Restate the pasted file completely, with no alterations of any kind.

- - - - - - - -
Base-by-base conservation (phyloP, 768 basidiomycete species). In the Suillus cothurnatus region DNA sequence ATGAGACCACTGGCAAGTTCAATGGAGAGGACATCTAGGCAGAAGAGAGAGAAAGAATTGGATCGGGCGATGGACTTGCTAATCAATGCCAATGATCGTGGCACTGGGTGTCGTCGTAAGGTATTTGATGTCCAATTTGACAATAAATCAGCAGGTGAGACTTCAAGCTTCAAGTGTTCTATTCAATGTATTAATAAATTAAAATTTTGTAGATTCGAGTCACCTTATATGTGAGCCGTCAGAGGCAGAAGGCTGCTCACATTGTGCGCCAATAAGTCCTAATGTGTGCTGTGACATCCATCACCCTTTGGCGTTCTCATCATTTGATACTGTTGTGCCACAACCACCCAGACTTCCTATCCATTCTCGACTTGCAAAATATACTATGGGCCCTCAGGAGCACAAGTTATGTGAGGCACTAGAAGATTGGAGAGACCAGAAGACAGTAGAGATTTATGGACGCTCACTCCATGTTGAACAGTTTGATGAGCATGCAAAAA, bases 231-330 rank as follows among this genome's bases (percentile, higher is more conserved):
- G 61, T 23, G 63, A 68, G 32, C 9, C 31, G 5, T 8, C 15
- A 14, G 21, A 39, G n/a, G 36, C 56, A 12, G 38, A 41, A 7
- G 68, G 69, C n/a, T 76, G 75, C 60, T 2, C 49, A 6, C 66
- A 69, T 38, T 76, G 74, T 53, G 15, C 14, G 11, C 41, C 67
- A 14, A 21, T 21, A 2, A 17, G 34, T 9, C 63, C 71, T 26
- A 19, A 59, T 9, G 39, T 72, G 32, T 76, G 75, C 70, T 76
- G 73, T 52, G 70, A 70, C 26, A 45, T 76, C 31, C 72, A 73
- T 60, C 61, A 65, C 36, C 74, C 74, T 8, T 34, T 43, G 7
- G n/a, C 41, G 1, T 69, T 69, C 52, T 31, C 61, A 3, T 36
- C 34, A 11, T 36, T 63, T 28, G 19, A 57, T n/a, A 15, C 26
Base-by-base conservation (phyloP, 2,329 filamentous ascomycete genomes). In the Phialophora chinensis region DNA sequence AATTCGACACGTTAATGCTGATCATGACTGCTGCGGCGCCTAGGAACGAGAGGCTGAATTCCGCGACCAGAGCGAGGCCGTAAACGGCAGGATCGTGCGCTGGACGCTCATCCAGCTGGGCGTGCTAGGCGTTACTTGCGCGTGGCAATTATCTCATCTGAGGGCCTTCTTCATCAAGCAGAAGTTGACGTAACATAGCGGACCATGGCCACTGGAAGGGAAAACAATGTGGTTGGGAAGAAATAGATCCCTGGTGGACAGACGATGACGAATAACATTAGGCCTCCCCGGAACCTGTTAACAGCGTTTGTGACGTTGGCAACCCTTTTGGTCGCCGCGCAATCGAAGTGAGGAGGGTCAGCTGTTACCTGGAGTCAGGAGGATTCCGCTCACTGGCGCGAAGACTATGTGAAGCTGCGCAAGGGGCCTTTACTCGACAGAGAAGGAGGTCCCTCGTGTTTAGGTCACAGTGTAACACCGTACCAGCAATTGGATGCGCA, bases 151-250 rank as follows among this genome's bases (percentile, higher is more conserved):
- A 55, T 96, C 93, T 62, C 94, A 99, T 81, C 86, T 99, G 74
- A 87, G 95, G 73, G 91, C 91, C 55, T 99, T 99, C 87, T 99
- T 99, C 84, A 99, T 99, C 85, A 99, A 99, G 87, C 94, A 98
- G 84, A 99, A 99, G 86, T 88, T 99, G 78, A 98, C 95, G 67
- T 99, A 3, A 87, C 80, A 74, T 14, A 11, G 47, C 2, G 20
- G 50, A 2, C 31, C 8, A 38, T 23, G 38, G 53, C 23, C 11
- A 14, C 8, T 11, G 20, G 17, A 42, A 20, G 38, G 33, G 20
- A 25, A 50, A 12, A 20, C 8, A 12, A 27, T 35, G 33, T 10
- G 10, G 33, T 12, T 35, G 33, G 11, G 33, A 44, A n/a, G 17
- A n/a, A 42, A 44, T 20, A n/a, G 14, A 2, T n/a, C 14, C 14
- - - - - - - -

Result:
Base-by-base conservation (phyloP, 768 basidiomycete species). In the Suillus cothurnatus region DNA sequence ATGAGACCACTGGCAAGTTCAATGGAGAGGACATCTAGGCAGAAGAGAGAGAAAGAATTGGATCGGGCGATGGACTTGCTAATCAATGCCAATGATCGTGGCACTGGGTGTCGTCGTAAGGTATTTGATGTCCAATTTGACAATAAATCAGCAGGTGAGACTTCAAGCTTCAAGTGTTCTATTCAATGTATTAATAAATTAAAATTTTGTAGATTCGAGTCACCTTATATGTGAGCCGTCAGAGGCAGAAGGCTGCTCACATTGTGCGCCAATAAGTCCTAATGTGTGCTGTGACATCCATCACCCTTTGGCGTTCTCATCATTTGATACTGTTGTGCCACAACCACCCAGACTTCCTATCCATTCTCGACTTGCAAAATATACTATGGGCCCTCAGGAGCACAAGTTATGTGAGGCACTAGAAGATTGGAGAGACCAGAAGACAGTAGAGATTTATGGACGCTCACTCCATGTTGAACAGTTTGATGAGCATGCAAAAA, bases 231-330 rank as follows among this genome's bases (percentile, higher is more conserved):
- G 61, T 23, G 63, A 68, G 32, C 9, C 31, G 5, T 8, C 15
- A 14, G 21, A 39, G n/a, G 36, C 56, A 12, G 38, A 41, A 7
- G 68, G 69, C n/a, T 76, G 75, C 60, T 2, C 49, A 6, C 66
- A 69, T 38, T 76, G 74, T 53, G 15, C 14, G 11, C 41, C 67
- A 14, A 21, T 21, A 2, A 17, G 34, T 9, C 63, C 71, T 26
- A 19, A 59, T 9, G 39, T 72, G 32, T 76, G 75, C 70, T 76
- G 73, T 52, G 70, A 70, C 26, A 45, T 76, C 31, C 72, A 73
- T 60, C 61, A 65, C 36, C 74, C 74, T 8, T 34, T 43, G 7
- G n/a, C 41, G 1, T 69, T 69, C 52, T 31, C 61, A 3, T 36
- C 34, A 11, T 36, T 63, T 28, G 19, A 57, T n/a, A 15, C 26
Base-by-base conservation (phyloP, 2,329 filamentous ascomycete genomes). In the Phialophora chinensis region DNA sequence AATTCGACACGTTAATGCTGATCATGACTGCTGCGGCGCCTAGGAACGAGAGGCTGAATTCCGCGACCAGAGCGAGGCCGTAAACGGCAGGATCGTGCGCTGGACGCTCATCCAGCTGGGCGTGCTAGGCGTTACTTGCGCGTGGCAATTATCTCATCTGAGGGCCTTCTTCATCAAGCAGAAGTTGACGTAACATAGCGGACCATGGCCACTGGAAGGGAAAACAATGTGGTTGGGAAGAAATAGATCCCTGGTGGACAGACGATGACGAATAACATTAGGCCTCCCCGGAACCTGTTAACAGCGTTTGTGACGTTGGCAACCCTTTTGGTCGCCGCGCAATCGAAGTGAGGAGGGTCAGCTGTTACCTGGAGTCAGGAGGATTCCGCTCACTGGCGCGAAGACTATGTGAAGCTGCGCAAGGGGCCTTTACTCGACAGAGAAGGAGGTCCCTCGTGTTTAGGTCACAGTGTAACACCGTACCAGCAATTGGATGCGCA, bases 151-250 rank as follows among this genome's bases (percentile, higher is more conserved):
- A 55, T 96, C 93, T 62, C 94, A 99, T 81, C 86, T 99, G 74
- A 87, G 95, G 73, G 91, C 91, C 55, T 99, T 99, C 87, T 99
- T 99, C 84, A 99, T 99, C 85, A 99, A 99, G 87, C 94, A 98
- G 84, A 99, A 99, G 86, T 88, T 99, G 78, A 98, C 95, G 67
- T 99, A 3, A 87, C 80, A 74, T 14, A 11, G 47, C 2, G 20
- G 50, A 2, C 31, C 8, A 38, T 23, G 38, G 53, C 23, C 11
- A 14, C 8, T 11, G 20, G 17, A 42, A 20, G 38, G 33, G 20
- A 25, A 50, A 12, A 20, C 8, A 12, A 27, T 35, G 33, T 10
- G 10, G 33, T 12, T 35, G 33, G 11, G 33, A 44, A n/a, G 17
- A n/a, A 42, A 44, T 20, A n/a, G 14, A 2, T n/a, C 14, C 14